Napa Natives Come Together to Fund Relief
Last Monday, winemaker Ric Forman and his wife Cheryl — who live in the hills above St. Helena — decided it was best to evacuate, given the proximity of the Atlas Peak and Tubbs fires. Like so many others, they took important documents, family jewelry and a few precious belongings, unsure what would happen to their home, vineyards and winery. Thankfully, two days ago, they were able to return to a home unscathed. Then, more good news. Their source for Pinot Noir on Atlas Peak — incredibly — had survived. Thankful for the First Responders and thousands of fire-fighters working around the clock, but keenly aware of those who were not as fortunate — Ric and Cheryl wanted to help. They reached out to Wine Access to offer another allocation of their 2015 Rossi Wallace Pinot Noir (made with fruit from that Atlas Peak vineyard). For each bottle purchased, we’ll make a $5 donation to The Napa Valley Community Disaster Relief Fund and the Formans will also donate $5 per bottle.
Read on to learn about this wine, but please consider hitting “Buy” and joining us in providing much-needed support to the long-term relief and recovery of our beloved wine country.
In 1990, Ric Forman crafted one of the most talked-about Pinot Noirs of its time. Robert Parker, who cemented Forman’s status as “Napa Valley’s first superstar winemaker,” famously compared that wine to “a cousin with initials DRC!” As in Domaine de la Romanée-Conti. Fast-forward 25 years, Forman has crafted one of the most extraordinary wild-berry American Pinot Noirs — at any price — of 2015. Antonio Galloni rated it 92 points, enthusing that the “2015 Pinot Noir from Rossi-Wallace is especially fine this year.”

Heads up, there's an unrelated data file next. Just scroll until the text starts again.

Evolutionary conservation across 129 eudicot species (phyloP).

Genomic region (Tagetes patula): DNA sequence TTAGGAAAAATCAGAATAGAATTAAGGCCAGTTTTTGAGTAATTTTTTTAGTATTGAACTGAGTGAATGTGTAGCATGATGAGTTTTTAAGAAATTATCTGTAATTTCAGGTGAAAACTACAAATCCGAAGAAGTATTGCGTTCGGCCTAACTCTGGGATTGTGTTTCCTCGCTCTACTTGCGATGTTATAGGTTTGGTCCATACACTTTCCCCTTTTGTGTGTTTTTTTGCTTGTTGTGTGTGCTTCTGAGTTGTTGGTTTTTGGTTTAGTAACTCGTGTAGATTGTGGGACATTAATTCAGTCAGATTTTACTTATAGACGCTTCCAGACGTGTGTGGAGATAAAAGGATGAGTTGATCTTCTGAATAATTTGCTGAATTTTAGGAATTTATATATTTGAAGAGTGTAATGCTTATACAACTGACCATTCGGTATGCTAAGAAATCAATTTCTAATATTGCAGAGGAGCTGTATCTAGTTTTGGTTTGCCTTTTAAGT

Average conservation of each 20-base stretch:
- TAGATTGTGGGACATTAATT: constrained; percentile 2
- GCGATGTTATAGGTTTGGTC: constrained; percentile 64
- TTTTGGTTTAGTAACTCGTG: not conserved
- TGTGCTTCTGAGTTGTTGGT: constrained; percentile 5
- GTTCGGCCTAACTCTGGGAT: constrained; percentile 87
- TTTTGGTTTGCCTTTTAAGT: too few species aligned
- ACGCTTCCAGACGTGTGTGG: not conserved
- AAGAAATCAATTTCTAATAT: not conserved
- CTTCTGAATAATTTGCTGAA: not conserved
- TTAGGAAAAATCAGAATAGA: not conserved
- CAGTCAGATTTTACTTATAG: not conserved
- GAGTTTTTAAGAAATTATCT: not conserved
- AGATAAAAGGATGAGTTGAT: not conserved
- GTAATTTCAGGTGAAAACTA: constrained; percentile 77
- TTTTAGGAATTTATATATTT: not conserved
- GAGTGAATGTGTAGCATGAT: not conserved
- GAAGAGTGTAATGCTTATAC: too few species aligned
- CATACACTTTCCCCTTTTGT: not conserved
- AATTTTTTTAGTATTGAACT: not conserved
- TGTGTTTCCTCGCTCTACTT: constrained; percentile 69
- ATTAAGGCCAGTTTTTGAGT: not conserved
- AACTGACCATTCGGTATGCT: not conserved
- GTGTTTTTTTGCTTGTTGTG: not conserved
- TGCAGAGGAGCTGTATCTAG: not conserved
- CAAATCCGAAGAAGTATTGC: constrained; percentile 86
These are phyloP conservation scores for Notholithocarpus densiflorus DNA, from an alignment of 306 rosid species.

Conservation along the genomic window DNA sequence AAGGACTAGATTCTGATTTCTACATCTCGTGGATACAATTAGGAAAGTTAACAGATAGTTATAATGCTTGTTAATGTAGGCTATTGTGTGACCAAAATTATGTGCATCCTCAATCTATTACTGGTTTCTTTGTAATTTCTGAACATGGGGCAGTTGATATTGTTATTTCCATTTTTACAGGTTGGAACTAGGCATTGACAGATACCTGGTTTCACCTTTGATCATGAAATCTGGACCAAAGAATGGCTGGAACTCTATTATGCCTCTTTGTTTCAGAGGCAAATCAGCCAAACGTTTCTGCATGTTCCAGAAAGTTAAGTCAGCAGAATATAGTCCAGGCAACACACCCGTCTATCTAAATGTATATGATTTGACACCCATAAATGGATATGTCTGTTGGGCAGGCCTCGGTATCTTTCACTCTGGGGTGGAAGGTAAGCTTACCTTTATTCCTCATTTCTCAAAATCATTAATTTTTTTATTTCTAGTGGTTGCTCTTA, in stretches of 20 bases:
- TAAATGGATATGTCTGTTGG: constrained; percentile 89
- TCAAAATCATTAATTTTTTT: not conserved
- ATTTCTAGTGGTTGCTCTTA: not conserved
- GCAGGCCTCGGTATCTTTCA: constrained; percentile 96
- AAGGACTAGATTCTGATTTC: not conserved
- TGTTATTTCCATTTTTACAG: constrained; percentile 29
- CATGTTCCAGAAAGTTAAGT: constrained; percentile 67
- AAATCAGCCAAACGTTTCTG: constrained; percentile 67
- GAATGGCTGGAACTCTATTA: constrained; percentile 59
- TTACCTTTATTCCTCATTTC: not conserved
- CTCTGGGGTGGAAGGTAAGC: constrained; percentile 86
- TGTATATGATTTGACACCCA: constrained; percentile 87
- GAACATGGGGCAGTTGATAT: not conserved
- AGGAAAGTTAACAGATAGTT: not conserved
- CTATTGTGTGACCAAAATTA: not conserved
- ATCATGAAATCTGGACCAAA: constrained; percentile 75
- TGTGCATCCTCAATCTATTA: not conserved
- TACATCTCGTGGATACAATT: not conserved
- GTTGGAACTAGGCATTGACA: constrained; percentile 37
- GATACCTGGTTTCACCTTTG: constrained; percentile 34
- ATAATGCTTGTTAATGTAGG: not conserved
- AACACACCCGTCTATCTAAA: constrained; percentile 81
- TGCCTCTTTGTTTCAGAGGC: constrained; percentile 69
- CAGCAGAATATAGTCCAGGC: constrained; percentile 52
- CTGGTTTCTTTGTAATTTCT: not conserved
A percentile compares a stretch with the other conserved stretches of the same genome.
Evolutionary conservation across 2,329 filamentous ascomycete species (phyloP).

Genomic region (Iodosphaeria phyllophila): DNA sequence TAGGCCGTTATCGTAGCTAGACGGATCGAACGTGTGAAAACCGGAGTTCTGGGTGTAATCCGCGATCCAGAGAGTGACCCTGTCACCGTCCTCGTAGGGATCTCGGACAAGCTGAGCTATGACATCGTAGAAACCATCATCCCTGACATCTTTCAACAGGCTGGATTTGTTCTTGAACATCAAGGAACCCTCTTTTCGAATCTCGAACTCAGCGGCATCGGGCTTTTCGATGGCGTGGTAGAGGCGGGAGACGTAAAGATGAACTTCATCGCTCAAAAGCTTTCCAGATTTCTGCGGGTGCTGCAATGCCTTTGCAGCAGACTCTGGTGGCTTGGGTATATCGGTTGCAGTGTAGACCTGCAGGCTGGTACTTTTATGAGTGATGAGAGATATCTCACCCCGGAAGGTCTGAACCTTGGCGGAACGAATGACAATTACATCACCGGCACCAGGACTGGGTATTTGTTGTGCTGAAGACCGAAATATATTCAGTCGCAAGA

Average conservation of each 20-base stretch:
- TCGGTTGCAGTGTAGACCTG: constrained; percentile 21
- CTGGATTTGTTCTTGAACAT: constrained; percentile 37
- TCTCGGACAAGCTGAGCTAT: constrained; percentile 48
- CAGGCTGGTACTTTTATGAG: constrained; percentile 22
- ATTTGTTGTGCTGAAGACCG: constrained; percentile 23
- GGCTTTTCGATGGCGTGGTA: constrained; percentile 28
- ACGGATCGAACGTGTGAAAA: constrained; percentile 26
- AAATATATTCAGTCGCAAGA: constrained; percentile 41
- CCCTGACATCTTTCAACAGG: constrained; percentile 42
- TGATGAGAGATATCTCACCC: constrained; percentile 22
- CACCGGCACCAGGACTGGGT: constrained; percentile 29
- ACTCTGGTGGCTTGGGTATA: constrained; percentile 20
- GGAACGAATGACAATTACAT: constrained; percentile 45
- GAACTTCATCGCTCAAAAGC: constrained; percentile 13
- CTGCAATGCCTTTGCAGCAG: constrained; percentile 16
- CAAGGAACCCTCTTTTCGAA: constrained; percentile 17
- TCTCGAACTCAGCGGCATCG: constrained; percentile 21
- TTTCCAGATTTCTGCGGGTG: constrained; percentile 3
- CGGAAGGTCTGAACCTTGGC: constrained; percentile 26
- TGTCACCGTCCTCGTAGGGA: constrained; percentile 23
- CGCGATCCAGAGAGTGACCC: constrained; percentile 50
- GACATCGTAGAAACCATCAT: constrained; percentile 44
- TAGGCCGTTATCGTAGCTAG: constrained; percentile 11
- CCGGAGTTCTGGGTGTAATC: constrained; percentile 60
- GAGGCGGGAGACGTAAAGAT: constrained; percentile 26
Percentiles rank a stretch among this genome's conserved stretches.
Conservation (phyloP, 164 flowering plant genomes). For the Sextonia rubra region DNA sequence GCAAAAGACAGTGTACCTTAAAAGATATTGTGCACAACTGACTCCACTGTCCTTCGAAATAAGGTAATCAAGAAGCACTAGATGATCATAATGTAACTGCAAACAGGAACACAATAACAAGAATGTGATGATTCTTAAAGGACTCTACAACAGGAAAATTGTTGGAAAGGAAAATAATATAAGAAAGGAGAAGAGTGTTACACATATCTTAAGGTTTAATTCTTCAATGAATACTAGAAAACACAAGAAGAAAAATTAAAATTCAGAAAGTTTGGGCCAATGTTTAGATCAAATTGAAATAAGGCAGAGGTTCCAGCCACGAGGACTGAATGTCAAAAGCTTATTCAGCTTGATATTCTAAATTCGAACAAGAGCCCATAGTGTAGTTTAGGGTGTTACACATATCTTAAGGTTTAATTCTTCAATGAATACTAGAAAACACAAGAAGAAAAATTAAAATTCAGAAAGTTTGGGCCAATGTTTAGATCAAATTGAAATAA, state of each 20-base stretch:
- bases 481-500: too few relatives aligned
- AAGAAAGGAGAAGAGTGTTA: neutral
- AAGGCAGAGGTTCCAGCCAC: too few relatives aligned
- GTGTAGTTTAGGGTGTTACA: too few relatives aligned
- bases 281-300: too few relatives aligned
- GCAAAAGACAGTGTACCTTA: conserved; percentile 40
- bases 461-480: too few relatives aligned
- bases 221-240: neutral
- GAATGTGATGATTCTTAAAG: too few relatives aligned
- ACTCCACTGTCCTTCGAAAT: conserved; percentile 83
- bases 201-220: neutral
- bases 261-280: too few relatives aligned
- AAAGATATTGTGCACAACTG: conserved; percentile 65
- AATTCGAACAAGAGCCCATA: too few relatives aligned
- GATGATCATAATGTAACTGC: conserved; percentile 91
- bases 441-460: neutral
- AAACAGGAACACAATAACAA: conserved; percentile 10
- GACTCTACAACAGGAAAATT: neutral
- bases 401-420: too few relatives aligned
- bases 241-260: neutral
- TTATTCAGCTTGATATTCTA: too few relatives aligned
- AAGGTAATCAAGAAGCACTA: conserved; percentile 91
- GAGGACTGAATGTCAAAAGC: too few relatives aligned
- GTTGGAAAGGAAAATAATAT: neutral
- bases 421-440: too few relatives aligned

Ric Forman has always marched to the beat of his own drum. Way back in the late 1970s, Forman built a cult following for Stony Hill, turning out exquisite, high-toned Chardonnays and Rieslings. Then it was on to Sterling, where Forman almost single-handedly lifted the winery out of the doldrums with his bold, finely structured Cabernet Sauvignons. The story was much the same at Newton, Villa Mount Eden, and Inglenook. But it really wasn’t until Forman hung out his own shingle that he began receiving the accolades he’d long deserved.
Like many great winemakers, Ric has what one might call a photographic olfactory memory. All the way back in the fall of 1990, he’d worked with a few tons of small-berry bunches drawn from Piero Antinori’s Atlas Peak, crafting one of the most talked-about Pinot Noirs of its time, a bottle that Robert Parker famously compared “to a cousin with initials DRC” — as in Domaine de la Romanée-Conti! Twenty-three years later, Forman called Antinori asking for a second shot.
The exquisite purity of Antinori’s Atlas Peak Pinot Noir stems from the large diurnal temperature shifts over the summer months. In 2015, daytime highs crept into the 90s, while nighttime lows dipped into the low 50s. The rugged volcanic slopes eked out just a couple tons per acre. Berry size was small, no larger than the tip of your little finger. In the fourth consecutive drought year in the valley, the call to harvest came early as sugars started to soar. Despite the extreme ripeness, acids remained firm.
The 2015 season was impossibly short for growers all over California. Even more so for those at higher elevations. But Forman saw an opportunity, turning to two top growers in Sonoma and Monterey (under NDAs) to bump his production to 35 barrels. The combination of Antinori’s Atlas Peak vineyard with carefully selected sites in the cooler Sonoma and Monterey regions were extraordinary.